VIA Daily Mail

Italian mobsters made millions from running one of the largest migrant reception centres in Europe, police have revealed. Nearly 70 people, including a priest, were arrested in dawn raids this morning, amid allegations the 'Ndrangheta mafia infiltrated the centre in the south of the country. It is claimed they used a Roman Catholic charity as a cover to cream off millions of euros in state funds. 
Police seized goods and property worth 84 million euros (£71.4million) in the early morning sweep. Among those arrested were the head of the local Misericordia association, Leonardo Sacco. The association manages the Sant'Anna Cara immigrant centre in the town of Isola Capo Rizzuto.Also arrested was priest Edoardo Scordio, according to reports in Italy.  
The fenced-in centre can house up to 1,200 migrants, and prosecutors claim managed to infiltrate the operation at least eight years ago, taking charge of key services such as catering and laundry. 
Prosecutor Nocola Gatteri told a news conference: 'If 500 migrants had to have lunch, just 250 meals would arrive at the centre. The other 250 would either have to eat in the evening, or else the next day. 
'In the meantime the head of the Misericordia, the priest and their friends grew fat, bought luxury cars, flats and boats.'  
The Florence-based national Misericordia association said in a statement it had full faith in the judiciary and was placing the southern migrant centre under special administration.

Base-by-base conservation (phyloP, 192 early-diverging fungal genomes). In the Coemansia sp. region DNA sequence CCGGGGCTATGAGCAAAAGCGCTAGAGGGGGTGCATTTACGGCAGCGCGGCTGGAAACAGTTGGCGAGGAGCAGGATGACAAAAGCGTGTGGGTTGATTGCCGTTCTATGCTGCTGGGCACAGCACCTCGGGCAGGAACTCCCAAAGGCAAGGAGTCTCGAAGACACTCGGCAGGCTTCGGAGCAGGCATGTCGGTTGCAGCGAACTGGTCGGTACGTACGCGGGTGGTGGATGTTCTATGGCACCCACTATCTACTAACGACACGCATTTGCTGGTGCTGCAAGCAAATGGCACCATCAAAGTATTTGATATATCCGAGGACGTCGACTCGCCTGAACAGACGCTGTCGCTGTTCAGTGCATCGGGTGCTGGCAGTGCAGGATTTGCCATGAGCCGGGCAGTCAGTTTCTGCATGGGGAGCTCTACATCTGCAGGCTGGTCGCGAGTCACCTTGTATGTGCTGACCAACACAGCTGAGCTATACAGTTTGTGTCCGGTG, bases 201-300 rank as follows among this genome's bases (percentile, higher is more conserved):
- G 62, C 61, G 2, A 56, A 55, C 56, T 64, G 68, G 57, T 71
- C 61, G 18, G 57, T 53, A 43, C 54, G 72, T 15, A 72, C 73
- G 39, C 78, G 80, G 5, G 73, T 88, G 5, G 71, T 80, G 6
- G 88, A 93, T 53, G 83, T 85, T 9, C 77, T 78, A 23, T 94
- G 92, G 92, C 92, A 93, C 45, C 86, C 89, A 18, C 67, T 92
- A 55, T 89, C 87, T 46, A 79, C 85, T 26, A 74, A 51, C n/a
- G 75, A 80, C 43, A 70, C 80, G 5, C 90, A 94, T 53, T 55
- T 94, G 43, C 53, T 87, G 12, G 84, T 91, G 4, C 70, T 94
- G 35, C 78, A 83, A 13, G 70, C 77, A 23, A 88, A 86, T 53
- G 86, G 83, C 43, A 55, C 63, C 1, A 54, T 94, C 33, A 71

Around 200,000 euros (£170,000) was found at the house of one man who had declared annual earnings of just 800 euros to the tax man, Gratteri said. The head of parliament's anti-mafia commission hailed the operation.  
'The Cara of Isola Capo Rizzuto had become a money printing operation for organised crime thanks to the complicity of those who ran the centre,' Rosy Bindi said. 'This operation shows the ability of the mafia to take advantage of the weaknesses and fragility of our times with its predatory and parasitic approach,' she added. 
Police said many of those arrested belonged to the Arena clan of the 'Ndrangheta mafia - Italy's largest organised crime group which is based in the region of Calabria and is one of Europe's biggest cocaine importers. The police statement said the Arena clan was also suspected of muscling in on the running of a migrant centre on the southern island of Lampedusa, which is on the front line of Italy's ongoing migrant crisis. 
Italy has been a destination for seaborne migration for years. More than half a million have reached Italy in the latest wave since 2014, mostly by boat from neighbouring Libya. 
The government has set up reception centres across the country to take care of the new arrivals, which are run by private entities and charities. The state spends some 16 million euros a year to house and feed the migrants at Isola Capo Rizzuto. 
Last month Italy's justice minister said it was 'a lie' to paint humanitarian ships saving migrants in the Mediterranean as criminals, responding to a Sicilian prosecutor who has repeatedly suggested some are colluding with Libyan smugglers. Carmelo Zuccaro, the chief prosecutor of the Sicilian port city of Catania, has said he has evidence of phone calls between people smugglers and aid groups, but he has not opened a criminal investigation or presented his evidence. 
The Catania court opened a fact-finding probe in February, saying traffickers may be funding non-governmental organizations involved in rescuing migrants who attempt the dangerous crossing from North Africa to Europe. NGOs have forcefully denied any wrongdoing and said their only objective is to save lives. 
Justice Minister Andrea Orlando told la Repubblica: 'In general, it's not right to make the story of the NGOs working in the Mediterranean as a tale of collusion with people smugglers because it's a lie.'